One of the myths perpetuated by some writers is that Aidan O’Brien is happy to rely on just one horse in the Classics when that one horse is sure to be good enough.
Most recently Camelot, the 2000 Guineas winner, is listed as the best example, having been returned the 8/13 odds-on winner. Poor old Astrology, who finished a creditable third and was also trained by O’Brien, has been airbrushed from history because it doesn’t fit the myth.
Fast forward a year to winning favourite Australia and, true enough, there are three more Ballydoyle horses down the field. It simply isn’t the case that Ballydoyle tend to rely on one and only one if they are brimming with confidence.
This year, of course, they may not be brimming with confidence on the evidence of some lacklustre trials in recent weeks: few observers were swept off their feet when the highly touted US Army Ranger scrambled home at Chester last week and bookmakers made the unusual but warranted move of knocking out the antepost favourite in the Epsom betting despite him finishing first.
At Leopardstown at the weekend, the Derrinstown went the way of Jim Bolger with a whole heap of Ballydoyle runners finishing in a pile not far behind. At the weekend, Lingfield provided even fewer clues, with the only horse entered for Epsom not taking the Epsom trial: cue much gnashing of teeth from the press and TV executives.
So what will happen next? We have the Dante looming large this week at York which will, perhaps, provide the most telling clue as to the Derby pecking order. Ballydoyle are taking on Midterm, Sir Michael Stoute’s current Derby favourite, but already we can be confident that the Coolmore team will throw the kitchen sink at Epsom next month.
Spray and pray, perhaps? Well, yes, there’s more than an element of doubt about whether or not they retain the faith in US Army Ranger and whether or not any of the many others are good enough. We’re set for a bumper field at Epsom and that’s no bad thing, but let’s nip it in the bud here and now that Aidan O’Brien only ever needs one and only one to land the biggest prize of them all; he uses many and this year he has many to use.
I’m not going to sulk on about the fact that, having missed the glorious sunshine of Chester, I am foregoing my annual May trip to the Knavesmire.
York gets nearly everything absolutely spot on and it is why — possibly with the exception of Royal Ascot and Glorious Goodwood — it is the epitome of Flat racing at its best. It’s reasonably priced, it is dead easy to manoeuvre, it is rarely overcrowded but always retain a terrific atmosphere, and the best horses — from Sea The Stars to Frankel — tend to go there and strut their stuff on one of the fairest tracks in the land.
I’m intrigued by Midterm in the Dante but excited by So Mi Dar in the Musidora this week. There’s no doubt that Minding’s 1000 Guineas win sets the standard for the Oaks reckoning, but I’d love to see Messrs Gosden and Dettori team up to once again at York to throw down the gauntlet on a hotpot favourite.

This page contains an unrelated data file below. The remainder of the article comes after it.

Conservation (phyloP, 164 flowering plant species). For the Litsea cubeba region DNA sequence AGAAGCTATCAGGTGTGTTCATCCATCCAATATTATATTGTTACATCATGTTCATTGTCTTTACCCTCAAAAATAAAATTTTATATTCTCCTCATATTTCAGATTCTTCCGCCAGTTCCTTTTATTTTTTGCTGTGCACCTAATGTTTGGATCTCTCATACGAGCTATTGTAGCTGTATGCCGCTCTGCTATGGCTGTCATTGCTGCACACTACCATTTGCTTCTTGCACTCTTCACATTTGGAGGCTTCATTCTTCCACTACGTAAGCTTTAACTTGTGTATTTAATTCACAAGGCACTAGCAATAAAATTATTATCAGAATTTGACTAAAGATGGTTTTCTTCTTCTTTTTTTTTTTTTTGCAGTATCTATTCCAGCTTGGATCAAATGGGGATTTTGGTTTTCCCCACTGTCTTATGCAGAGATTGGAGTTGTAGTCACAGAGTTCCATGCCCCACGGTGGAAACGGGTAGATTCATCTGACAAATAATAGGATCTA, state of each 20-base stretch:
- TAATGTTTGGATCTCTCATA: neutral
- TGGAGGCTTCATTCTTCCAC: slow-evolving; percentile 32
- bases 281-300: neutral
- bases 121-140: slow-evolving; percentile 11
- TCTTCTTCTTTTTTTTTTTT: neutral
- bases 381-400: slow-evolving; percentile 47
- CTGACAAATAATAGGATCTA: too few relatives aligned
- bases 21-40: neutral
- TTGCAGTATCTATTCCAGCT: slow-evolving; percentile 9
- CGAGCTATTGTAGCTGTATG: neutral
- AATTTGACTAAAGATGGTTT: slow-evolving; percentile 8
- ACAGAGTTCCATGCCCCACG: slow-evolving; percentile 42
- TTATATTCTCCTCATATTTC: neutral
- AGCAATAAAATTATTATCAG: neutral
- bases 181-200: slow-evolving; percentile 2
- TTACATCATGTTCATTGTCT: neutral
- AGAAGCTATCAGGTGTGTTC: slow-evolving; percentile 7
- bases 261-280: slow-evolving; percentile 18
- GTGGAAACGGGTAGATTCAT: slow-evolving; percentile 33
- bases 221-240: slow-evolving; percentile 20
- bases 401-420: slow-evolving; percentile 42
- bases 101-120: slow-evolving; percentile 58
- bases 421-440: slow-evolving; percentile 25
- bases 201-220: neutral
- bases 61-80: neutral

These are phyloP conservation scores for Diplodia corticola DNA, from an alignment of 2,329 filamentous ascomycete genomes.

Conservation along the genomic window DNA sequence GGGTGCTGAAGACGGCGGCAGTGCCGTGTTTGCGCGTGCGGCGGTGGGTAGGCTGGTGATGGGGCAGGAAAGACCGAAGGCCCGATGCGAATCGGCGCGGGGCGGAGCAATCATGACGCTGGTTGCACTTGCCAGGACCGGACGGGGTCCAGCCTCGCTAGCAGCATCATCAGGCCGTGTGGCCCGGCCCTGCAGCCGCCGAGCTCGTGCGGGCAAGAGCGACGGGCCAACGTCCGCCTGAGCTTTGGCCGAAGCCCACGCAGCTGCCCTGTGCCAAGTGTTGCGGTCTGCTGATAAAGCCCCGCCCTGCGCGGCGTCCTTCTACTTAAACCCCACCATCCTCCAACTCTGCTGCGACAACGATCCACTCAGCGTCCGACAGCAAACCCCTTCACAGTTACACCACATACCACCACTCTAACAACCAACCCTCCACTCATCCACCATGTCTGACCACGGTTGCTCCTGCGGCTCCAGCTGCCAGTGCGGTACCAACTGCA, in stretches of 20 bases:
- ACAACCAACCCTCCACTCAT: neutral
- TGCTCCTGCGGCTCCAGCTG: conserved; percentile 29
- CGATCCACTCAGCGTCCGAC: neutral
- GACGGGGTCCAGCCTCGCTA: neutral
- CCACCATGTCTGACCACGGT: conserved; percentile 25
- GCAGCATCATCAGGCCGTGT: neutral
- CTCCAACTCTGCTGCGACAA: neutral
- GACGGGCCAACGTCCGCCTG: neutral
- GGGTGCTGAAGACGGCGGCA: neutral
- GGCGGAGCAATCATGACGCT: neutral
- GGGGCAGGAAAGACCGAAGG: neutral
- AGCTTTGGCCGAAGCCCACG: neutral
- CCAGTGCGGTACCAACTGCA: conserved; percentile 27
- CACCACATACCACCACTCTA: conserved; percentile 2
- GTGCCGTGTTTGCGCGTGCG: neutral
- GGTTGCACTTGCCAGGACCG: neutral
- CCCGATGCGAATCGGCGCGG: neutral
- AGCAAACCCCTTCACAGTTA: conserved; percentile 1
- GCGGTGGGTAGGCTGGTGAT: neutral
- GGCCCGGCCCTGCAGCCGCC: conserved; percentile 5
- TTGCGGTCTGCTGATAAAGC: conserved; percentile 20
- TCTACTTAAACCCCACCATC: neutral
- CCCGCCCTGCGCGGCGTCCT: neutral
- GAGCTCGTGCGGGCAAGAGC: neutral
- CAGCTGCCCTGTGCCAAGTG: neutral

A press release landed yesterday from ITV confirming that Richard Willoughby is going to head up the production of the terrestrial TV racing coverage from January 2017 onwards. I know hime fairly well, having worked with him closely for a good few years whilst he has been leading the RUK coverage. It’s a good signing: he is young, energised and eminently sensible.
Willoughby is good company but work comes first and ITV have secured an ultra pro who will be well liked and respected as the programme discovers its identity. Inevitably, the racing rumour mill is in full swing as to which on-screen talent is likely to be announced.
I’ve been reluctant to join in the speculation as, frankly, nobody should give two hoots as to my own personal preference, but I can’t help but feel more than a pang of sympathy for the current members of the Channel 4 team, who are working as hard as they can to remain professional and deliver a good show, week in week out, under untold pressure and against a raging backdrop of gossip.
They deserve to be treated well, however it unfolds for them all as individuals, and it was terrific to see them nominated for a BAFTA on Sunday evening as testament to the fact that they’ve been getting an awful lot right. A bit of respect for those currently in situ isn’t too much to ask, I feel.
As I tried to keep across runners from here, there and everywhere at the weekend, the performance of Don’t Touch up at Haydock on Saturday might easily have slipped through the net.
It was a six-furlong Conditions Stakes and was struggling for supremacy with so much quality terrestrial sport doing the rounds, but those of us who were lucky enough to be tuned in got to see a horse to set the pulse racing.
Richard Fahey’s horse was notching up his sixth win on the spin, albeit the past five of which came as favourite. He is a huge horse with as eye-catching a stride as I’ve seen from a sprinter this season. It’s a significant jump to Group 1 company from where he currently is but this is a horse to follow and at 16/1 my money is now down for the Saturday of Royal Ascot.
He’s likely — on all known trends — to find a more celebrated sprinter or an overseas superstar a bit too good, but that’s not enough to temper my enthusiasm. Don’t Touch will be winning more races this Summer and I am convinced there’s at least a big one in him.